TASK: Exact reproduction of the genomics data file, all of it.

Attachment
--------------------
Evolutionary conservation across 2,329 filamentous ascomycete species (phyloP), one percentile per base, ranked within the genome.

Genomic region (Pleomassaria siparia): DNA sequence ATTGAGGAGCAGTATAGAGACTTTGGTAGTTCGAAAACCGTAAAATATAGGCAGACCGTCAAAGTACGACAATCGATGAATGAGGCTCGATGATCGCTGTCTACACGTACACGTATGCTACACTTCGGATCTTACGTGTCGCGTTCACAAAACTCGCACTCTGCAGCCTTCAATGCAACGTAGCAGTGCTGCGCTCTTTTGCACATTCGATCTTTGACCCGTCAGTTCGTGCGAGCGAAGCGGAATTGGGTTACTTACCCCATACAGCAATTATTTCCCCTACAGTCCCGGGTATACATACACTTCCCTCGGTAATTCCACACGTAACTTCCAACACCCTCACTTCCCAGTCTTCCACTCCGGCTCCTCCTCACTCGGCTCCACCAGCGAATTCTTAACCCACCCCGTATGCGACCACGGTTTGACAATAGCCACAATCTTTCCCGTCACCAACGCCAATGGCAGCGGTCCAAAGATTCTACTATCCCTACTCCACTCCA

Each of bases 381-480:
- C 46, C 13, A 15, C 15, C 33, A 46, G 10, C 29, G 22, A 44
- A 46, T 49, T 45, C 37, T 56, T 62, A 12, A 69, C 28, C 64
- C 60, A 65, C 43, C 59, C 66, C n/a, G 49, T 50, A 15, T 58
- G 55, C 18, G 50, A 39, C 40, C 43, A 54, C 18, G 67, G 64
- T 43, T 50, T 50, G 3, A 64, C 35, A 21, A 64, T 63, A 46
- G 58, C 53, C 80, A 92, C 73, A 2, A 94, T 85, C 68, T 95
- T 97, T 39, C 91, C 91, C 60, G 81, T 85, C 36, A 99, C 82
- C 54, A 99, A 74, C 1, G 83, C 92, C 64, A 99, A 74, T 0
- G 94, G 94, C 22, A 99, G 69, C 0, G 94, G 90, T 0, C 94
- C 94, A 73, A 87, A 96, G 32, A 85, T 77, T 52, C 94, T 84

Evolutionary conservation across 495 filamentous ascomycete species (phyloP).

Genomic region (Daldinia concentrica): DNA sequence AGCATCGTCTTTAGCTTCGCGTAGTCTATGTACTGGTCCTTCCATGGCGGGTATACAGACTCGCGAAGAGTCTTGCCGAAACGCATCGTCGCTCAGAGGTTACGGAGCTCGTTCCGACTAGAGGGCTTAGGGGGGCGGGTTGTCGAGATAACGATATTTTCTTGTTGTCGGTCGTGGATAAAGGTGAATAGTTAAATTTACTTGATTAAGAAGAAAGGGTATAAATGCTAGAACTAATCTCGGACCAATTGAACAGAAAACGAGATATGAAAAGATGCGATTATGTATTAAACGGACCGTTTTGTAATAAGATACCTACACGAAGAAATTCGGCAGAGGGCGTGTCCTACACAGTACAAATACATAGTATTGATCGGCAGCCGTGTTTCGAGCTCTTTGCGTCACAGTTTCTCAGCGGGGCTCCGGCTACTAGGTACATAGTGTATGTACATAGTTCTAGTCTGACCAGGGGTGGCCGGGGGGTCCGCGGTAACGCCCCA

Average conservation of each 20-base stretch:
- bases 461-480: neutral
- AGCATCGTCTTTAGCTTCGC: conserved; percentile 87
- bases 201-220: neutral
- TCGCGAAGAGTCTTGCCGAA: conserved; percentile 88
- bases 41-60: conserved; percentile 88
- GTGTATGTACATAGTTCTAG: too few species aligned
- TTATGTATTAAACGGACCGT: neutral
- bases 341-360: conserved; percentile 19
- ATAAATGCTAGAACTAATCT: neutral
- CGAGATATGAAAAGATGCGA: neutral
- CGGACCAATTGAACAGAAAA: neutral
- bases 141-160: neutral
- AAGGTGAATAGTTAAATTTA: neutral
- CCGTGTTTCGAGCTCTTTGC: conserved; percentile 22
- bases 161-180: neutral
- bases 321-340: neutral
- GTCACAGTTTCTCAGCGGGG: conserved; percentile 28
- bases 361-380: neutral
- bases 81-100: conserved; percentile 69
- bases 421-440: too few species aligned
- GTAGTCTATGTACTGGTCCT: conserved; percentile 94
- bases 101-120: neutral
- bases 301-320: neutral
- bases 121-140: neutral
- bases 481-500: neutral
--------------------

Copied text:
Evolutionary conservation across 2,329 filamentous ascomycete species (phyloP), one percentile per base, ranked within the genome.

Genomic region (Pleomassaria siparia): DNA sequence ATTGAGGAGCAGTATAGAGACTTTGGTAGTTCGAAAACCGTAAAATATAGGCAGACCGTCAAAGTACGACAATCGATGAATGAGGCTCGATGATCGCTGTCTACACGTACACGTATGCTACACTTCGGATCTTACGTGTCGCGTTCACAAAACTCGCACTCTGCAGCCTTCAATGCAACGTAGCAGTGCTGCGCTCTTTTGCACATTCGATCTTTGACCCGTCAGTTCGTGCGAGCGAAGCGGAATTGGGTTACTTACCCCATACAGCAATTATTTCCCCTACAGTCCCGGGTATACATACACTTCCCTCGGTAATTCCACACGTAACTTCCAACACCCTCACTTCCCAGTCTTCCACTCCGGCTCCTCCTCACTCGGCTCCACCAGCGAATTCTTAACCCACCCCGTATGCGACCACGGTTTGACAATAGCCACAATCTTTCCCGTCACCAACGCCAATGGCAGCGGTCCAAAGATTCTACTATCCCTACTCCACTCCA

Each of bases 381-480:
- C 46, C 13, A 15, C 15, C 33, A 46, G 10, C 29, G 22, A 44
- A 46, T 49, T 45, C 37, T 56, T 62, A 12, A 69, C 28, C 64
- C 60, A 65, C 43, C 59, C 66, C n/a, G 49, T 50, A 15, T 58
- G 55, C 18, G 50, A 39, C 40, C 43, A 54, C 18, G 67, G 64
- T 43, T 50, T 50, G 3, A 64, C 35, A 21, A 64, T 63, A 46
- G 58, C 53, C 80, A 92, C 73, A 2, A 94, T 85, C 68, T 95
- T 97, T 39, C 91, C 91, C 60, G 81, T 85, C 36, A 99, C 82
- C 54, A 99, A 74, C 1, G 83, C 92, C 64, A 99, A 74, T 0
- G 94, G 94, C 22, A 99, G 69, C 0, G 94, G 90, T 0, C 94
- C 94, A 73, A 87, A 96, G 32, A 85, T 77, T 52, C 94, T 84

Evolutionary conservation across 495 filamentous ascomycete species (phyloP).

Genomic region (Daldinia concentrica): DNA sequence AGCATCGTCTTTAGCTTCGCGTAGTCTATGTACTGGTCCTTCCATGGCGGGTATACAGACTCGCGAAGAGTCTTGCCGAAACGCATCGTCGCTCAGAGGTTACGGAGCTCGTTCCGACTAGAGGGCTTAGGGGGGCGGGTTGTCGAGATAACGATATTTTCTTGTTGTCGGTCGTGGATAAAGGTGAATAGTTAAATTTACTTGATTAAGAAGAAAGGGTATAAATGCTAGAACTAATCTCGGACCAATTGAACAGAAAACGAGATATGAAAAGATGCGATTATGTATTAAACGGACCGTTTTGTAATAAGATACCTACACGAAGAAATTCGGCAGAGGGCGTGTCCTACACAGTACAAATACATAGTATTGATCGGCAGCCGTGTTTCGAGCTCTTTGCGTCACAGTTTCTCAGCGGGGCTCCGGCTACTAGGTACATAGTGTATGTACATAGTTCTAGTCTGACCAGGGGTGGCCGGGGGGTCCGCGGTAACGCCCCA

Average conservation of each 20-base stretch:
- bases 461-480: neutral
- AGCATCGTCTTTAGCTTCGC: conserved; percentile 87
- bases 201-220: neutral
- TCGCGAAGAGTCTTGCCGAA: conserved; percentile 88
- bases 41-60: conserved; percentile 88
- GTGTATGTACATAGTTCTAG: too few species aligned
- TTATGTATTAAACGGACCGT: neutral
- bases 341-360: conserved; percentile 19
- ATAAATGCTAGAACTAATCT: neutral
- CGAGATATGAAAAGATGCGA: neutral
- CGGACCAATTGAACAGAAAA: neutral
- bases 141-160: neutral
- AAGGTGAATAGTTAAATTTA: neutral
- CCGTGTTTCGAGCTCTTTGC: conserved; percentile 22
- bases 161-180: neutral
- bases 321-340: neutral
- GTCACAGTTTCTCAGCGGGG: conserved; percentile 28
- bases 361-380: neutral
- bases 81-100: conserved; percentile 69
- bases 421-440: too few species aligned
- GTAGTCTATGTACTGGTCCT: conserved; percentile 94
- bases 101-120: neutral
- bases 301-320: neutral
- bases 121-140: neutral
- bases 481-500: neutral